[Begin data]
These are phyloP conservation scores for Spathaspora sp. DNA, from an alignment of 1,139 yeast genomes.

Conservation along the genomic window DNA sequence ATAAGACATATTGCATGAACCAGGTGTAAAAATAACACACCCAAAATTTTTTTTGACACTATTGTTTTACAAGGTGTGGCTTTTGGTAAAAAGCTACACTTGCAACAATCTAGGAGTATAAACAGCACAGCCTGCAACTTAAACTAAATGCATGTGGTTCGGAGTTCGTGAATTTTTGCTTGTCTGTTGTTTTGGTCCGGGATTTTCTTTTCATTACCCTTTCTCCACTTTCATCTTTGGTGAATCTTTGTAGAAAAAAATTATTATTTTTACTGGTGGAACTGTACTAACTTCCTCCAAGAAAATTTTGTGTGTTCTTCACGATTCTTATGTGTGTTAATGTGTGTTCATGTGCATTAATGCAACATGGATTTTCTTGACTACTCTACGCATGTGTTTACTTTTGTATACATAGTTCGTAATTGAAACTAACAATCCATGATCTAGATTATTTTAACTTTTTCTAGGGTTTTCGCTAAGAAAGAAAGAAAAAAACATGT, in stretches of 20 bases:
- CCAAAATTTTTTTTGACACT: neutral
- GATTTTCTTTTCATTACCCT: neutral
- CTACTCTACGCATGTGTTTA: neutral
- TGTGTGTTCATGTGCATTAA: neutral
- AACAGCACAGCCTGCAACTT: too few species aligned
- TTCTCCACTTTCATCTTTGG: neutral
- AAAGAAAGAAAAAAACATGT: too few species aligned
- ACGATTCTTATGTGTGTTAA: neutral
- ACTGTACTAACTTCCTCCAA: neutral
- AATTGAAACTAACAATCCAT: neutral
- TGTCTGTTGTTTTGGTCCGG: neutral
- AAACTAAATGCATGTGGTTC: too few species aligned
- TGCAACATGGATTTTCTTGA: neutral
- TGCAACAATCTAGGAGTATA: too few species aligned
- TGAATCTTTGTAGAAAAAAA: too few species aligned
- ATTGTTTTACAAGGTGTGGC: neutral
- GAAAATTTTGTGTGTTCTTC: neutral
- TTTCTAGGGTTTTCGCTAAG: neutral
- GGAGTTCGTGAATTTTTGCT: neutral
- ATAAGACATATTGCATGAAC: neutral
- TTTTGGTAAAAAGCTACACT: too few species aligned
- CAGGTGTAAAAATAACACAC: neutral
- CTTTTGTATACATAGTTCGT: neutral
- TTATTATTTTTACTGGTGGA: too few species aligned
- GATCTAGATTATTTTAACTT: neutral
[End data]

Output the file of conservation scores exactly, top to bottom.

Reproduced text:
These are phyloP conservation scores for Spathaspora sp. DNA, from an alignment of 1,139 yeast genomes.

Conservation along the genomic window DNA sequence ATAAGACATATTGCATGAACCAGGTGTAAAAATAACACACCCAAAATTTTTTTTGACACTATTGTTTTACAAGGTGTGGCTTTTGGTAAAAAGCTACACTTGCAACAATCTAGGAGTATAAACAGCACAGCCTGCAACTTAAACTAAATGCATGTGGTTCGGAGTTCGTGAATTTTTGCTTGTCTGTTGTTTTGGTCCGGGATTTTCTTTTCATTACCCTTTCTCCACTTTCATCTTTGGTGAATCTTTGTAGAAAAAAATTATTATTTTTACTGGTGGAACTGTACTAACTTCCTCCAAGAAAATTTTGTGTGTTCTTCACGATTCTTATGTGTGTTAATGTGTGTTCATGTGCATTAATGCAACATGGATTTTCTTGACTACTCTACGCATGTGTTTACTTTTGTATACATAGTTCGTAATTGAAACTAACAATCCATGATCTAGATTATTTTAACTTTTTCTAGGGTTTTCGCTAAGAAAGAAAGAAAAAAACATGT, in stretches of 20 bases:
- CCAAAATTTTTTTTGACACT: neutral
- GATTTTCTTTTCATTACCCT: neutral
- CTACTCTACGCATGTGTTTA: neutral
- TGTGTGTTCATGTGCATTAA: neutral
- AACAGCACAGCCTGCAACTT: too few species aligned
- TTCTCCACTTTCATCTTTGG: neutral
- AAAGAAAGAAAAAAACATGT: too few species aligned
- ACGATTCTTATGTGTGTTAA: neutral
- ACTGTACTAACTTCCTCCAA: neutral
- AATTGAAACTAACAATCCAT: neutral
- TGTCTGTTGTTTTGGTCCGG: neutral
- AAACTAAATGCATGTGGTTC: too few species aligned
- TGCAACATGGATTTTCTTGA: neutral
- TGCAACAATCTAGGAGTATA: too few species aligned
- TGAATCTTTGTAGAAAAAAA: too few species aligned
- ATTGTTTTACAAGGTGTGGC: neutral
- GAAAATTTTGTGTGTTCTTC: neutral
- TTTCTAGGGTTTTCGCTAAG: neutral
- GGAGTTCGTGAATTTTTGCT: neutral
- ATAAGACATATTGCATGAAC: neutral
- TTTTGGTAAAAAGCTACACT: too few species aligned
- CAGGTGTAAAAATAACACAC: neutral
- CTTTTGTATACATAGTTCGT: neutral
- TTATTATTTTTACTGGTGGA: too few species aligned
- GATCTAGATTATTTTAACTT: neutral